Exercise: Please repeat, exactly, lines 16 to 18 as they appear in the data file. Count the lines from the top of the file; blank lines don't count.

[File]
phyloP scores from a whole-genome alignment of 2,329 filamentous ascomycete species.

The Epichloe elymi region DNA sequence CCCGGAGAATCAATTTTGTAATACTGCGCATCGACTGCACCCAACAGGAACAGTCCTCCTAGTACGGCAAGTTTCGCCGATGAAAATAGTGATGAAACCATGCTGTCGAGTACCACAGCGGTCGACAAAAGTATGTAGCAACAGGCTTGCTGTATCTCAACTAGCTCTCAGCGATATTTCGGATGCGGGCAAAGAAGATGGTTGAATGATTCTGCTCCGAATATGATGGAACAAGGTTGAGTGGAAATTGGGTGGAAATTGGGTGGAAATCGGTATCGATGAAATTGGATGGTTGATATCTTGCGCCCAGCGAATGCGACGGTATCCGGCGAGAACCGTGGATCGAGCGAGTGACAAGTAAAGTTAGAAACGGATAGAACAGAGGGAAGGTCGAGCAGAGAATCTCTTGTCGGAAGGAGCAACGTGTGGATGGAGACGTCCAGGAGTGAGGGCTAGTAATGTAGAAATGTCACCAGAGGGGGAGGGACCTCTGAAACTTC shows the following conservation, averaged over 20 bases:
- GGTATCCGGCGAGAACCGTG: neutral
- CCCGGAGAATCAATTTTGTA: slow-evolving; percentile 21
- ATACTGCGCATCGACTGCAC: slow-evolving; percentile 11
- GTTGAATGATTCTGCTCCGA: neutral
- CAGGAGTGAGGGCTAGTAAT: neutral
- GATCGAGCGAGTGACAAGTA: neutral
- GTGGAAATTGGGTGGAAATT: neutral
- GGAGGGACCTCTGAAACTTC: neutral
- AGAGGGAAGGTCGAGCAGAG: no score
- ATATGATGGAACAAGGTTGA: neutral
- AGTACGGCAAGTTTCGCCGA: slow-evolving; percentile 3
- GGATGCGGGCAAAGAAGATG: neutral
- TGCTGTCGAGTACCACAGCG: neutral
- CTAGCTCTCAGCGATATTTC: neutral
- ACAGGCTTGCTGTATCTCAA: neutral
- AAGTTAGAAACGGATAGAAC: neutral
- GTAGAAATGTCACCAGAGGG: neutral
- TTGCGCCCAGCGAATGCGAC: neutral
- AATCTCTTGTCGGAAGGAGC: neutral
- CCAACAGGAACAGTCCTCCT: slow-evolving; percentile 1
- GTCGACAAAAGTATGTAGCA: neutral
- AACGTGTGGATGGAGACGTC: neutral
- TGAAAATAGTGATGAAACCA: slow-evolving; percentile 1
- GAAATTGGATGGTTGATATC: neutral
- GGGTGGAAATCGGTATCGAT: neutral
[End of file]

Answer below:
- CTAGCTCTCAGCGATATTTC: neutral
- ACAGGCTTGCTGTATCTCAA: neutral
- AAGTTAGAAACGGATAGAAC: neutral